Beating the Summer Slide: Activities to Keep Your Kid’s Brain Active

Kids Activities
kids playing outside in summer

Summer breaks are a time for beaches, waterparks, and fun games under the sun! It’s the time of year that every child looks forward to because they get to enjoy a much-deserved break.

But sometimes, kicking back, and revelling in the enjoyment of the vacation could result in a summer slide. But what does this mean? 

Like a slippery slide, some lessons from the previous school year slide away from your child’s memory during the summer. And this means they could regress a bit in terms of academic performance.

Luckily, you can avoid the summer slide with the right learning activities and methods to stimulate your kid’s brain throughout the summer break. This blog will explore what the summer slide is and how to avoid it.

What is a Summer Slide?

During their summer break, your kid may not be able to recall what they’ve learned from the previous school year. This is what we call a summer slide. The lessons from the prior school year slip away from your child’s mind, almost like how a water slide works.

According to one study, kids tend to lose some of the math skills they learn during the two-month summer break. Some studies also show a similar effect when it comes to a child’s reading skills, especially those from a lower economic status. These kids could experience a drop in their reading skills for up to 3 months during the summer break.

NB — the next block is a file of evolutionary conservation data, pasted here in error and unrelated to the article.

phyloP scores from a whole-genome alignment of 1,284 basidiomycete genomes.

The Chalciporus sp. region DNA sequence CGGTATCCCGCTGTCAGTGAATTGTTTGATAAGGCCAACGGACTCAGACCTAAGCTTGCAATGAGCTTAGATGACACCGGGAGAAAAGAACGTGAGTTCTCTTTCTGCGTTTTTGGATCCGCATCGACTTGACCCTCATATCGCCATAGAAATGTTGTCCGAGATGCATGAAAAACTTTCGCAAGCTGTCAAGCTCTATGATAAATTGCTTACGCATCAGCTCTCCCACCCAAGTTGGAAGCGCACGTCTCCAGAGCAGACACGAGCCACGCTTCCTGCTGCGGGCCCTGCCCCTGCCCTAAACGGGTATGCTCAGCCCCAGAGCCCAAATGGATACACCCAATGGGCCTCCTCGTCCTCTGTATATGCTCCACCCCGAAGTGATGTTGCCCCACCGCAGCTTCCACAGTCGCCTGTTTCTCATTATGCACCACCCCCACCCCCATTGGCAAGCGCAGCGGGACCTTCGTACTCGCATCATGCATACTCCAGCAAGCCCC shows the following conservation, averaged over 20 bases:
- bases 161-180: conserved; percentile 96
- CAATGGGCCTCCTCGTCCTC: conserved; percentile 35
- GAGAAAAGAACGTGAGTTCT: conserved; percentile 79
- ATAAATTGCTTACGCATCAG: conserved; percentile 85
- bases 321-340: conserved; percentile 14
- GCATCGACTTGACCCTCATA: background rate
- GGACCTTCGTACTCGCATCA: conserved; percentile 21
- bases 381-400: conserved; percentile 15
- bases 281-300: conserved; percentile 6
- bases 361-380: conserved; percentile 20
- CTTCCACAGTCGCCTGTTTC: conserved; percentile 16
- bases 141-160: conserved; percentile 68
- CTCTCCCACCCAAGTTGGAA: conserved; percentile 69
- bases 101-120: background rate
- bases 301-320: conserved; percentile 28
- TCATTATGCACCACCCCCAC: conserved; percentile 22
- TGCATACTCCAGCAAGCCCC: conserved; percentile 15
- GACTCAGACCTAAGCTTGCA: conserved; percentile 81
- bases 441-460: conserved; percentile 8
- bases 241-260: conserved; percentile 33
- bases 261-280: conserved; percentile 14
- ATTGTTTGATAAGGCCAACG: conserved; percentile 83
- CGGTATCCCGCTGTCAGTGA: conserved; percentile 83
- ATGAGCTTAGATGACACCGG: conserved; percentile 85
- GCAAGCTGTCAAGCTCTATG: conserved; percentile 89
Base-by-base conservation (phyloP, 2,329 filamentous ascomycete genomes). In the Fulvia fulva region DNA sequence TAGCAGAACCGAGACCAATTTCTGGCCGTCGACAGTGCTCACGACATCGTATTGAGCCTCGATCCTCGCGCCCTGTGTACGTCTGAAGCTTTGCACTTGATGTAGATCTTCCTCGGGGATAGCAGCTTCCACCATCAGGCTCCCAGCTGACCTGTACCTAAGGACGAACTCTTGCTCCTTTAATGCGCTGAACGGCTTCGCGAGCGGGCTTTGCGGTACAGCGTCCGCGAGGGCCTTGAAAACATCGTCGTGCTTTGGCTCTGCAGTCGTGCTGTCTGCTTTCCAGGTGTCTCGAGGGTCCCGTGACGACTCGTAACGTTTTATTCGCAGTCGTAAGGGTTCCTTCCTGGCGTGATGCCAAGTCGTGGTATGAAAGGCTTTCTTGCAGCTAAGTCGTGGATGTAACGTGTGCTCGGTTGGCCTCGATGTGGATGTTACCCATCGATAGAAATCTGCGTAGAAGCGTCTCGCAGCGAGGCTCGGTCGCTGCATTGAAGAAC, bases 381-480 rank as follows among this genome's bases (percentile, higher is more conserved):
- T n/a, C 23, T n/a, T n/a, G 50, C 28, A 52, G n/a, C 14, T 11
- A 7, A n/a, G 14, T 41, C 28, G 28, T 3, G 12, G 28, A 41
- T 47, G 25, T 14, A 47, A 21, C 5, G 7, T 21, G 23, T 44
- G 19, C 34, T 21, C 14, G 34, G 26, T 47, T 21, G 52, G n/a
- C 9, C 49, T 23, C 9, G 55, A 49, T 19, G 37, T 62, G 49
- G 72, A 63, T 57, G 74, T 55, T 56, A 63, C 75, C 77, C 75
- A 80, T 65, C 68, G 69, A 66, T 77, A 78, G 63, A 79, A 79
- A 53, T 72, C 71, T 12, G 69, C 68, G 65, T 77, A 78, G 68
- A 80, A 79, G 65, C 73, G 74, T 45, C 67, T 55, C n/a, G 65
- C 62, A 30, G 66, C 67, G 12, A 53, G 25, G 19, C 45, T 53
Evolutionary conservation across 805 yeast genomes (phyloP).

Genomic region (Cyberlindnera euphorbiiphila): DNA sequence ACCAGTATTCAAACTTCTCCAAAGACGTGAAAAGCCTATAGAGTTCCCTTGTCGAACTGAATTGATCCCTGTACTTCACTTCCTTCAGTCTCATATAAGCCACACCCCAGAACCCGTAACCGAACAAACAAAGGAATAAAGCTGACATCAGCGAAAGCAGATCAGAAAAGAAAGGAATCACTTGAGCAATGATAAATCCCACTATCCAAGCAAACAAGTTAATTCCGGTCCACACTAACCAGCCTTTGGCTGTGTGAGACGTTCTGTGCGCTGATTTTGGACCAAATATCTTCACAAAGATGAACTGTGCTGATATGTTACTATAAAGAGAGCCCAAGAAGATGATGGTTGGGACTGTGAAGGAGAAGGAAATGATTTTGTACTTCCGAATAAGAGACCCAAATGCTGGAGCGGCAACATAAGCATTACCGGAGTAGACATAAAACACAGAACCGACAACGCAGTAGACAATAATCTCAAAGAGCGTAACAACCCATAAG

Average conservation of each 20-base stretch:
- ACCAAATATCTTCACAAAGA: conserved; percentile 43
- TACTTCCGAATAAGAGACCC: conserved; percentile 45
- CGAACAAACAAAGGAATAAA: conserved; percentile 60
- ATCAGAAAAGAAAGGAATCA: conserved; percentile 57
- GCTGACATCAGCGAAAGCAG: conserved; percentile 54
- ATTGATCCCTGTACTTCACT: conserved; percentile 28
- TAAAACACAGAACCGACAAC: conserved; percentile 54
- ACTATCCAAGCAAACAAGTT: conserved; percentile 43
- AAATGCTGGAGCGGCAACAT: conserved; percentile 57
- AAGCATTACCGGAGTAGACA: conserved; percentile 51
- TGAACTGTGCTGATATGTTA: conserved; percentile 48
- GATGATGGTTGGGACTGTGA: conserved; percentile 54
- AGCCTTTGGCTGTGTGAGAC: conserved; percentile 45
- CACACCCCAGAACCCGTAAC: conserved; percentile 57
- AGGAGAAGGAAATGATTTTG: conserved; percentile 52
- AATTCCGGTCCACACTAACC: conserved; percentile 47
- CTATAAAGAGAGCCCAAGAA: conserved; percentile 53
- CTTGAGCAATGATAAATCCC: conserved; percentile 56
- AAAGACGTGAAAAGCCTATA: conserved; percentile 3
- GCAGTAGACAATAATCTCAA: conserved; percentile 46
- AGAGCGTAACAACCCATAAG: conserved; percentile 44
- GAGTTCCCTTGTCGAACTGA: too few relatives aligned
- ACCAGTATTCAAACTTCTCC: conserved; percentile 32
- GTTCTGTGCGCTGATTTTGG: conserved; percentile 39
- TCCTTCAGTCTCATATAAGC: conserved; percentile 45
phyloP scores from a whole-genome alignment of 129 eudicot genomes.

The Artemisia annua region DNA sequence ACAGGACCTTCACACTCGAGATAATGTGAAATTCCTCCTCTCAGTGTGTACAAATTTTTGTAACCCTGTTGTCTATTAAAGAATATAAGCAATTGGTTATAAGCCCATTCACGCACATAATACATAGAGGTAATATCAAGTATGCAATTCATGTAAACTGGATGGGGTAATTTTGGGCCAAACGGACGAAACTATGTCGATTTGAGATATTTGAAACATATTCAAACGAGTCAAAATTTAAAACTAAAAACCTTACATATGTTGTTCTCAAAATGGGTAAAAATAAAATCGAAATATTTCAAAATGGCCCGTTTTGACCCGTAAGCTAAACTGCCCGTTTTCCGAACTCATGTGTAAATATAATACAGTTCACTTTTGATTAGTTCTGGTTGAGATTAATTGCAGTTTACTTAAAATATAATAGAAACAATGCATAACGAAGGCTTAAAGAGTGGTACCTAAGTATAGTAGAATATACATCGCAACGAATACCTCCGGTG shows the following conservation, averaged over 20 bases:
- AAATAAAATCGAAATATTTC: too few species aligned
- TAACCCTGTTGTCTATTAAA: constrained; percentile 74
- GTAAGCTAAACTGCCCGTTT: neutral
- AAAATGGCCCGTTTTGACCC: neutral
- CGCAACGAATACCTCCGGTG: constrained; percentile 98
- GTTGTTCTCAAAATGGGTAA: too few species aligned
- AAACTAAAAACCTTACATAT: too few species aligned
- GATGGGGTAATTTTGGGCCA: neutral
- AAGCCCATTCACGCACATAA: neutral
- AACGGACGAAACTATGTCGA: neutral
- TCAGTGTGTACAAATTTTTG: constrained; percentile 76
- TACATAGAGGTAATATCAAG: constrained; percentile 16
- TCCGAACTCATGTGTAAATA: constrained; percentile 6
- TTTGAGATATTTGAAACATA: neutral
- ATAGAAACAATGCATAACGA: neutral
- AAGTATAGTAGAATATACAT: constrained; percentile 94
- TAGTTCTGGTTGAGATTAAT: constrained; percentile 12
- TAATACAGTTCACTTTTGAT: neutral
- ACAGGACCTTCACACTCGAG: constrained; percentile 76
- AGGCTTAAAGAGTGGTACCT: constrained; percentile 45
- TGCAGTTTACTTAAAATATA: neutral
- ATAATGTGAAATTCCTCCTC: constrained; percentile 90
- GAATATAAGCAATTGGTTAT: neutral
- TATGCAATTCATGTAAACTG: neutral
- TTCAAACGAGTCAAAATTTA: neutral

The summer slide affects young children more because their minds are still developing. And since they also lack consistent practice, it makes them more susceptible to forgetting what they’ve learned in subjects like math, reading, and science.

Beat the Summer Slide with These Fun Summer Activities

Thankfully, you can prevent summer slump with the right activities. By exposing your children to meaningful learning activities during the break, you can beat the summer slide. 

Nurture Their Love For Reading

Cultivate a lifelong love for reading by encouraging your kids to read more. Reading can help improve vocabulary, memory, and imaginative skills. Take at least 20 minutes of reading time with your kid per day to help expand their vocabulary. It also helps if you set a goal on how many books they should read during the summer.

For better learning results, read your little ones books from all types of genres. You can get them to explore reading picture books, magazines, and pop-up storybooks. Here is a list of books that your kid will enjoy.

Play Games for Learning

Learning doesn’t have to feel like a chore. You can incorporate school subjects during playtime to make it fun! 

Ditch the textbooks and play games that involve solving simple math problems. Use flashcards to quiz your child on addition and subtraction. Or better yet, ask them to count colored objects in the living room. Performing this simple activity every day can prevent their math skills from getting rusty.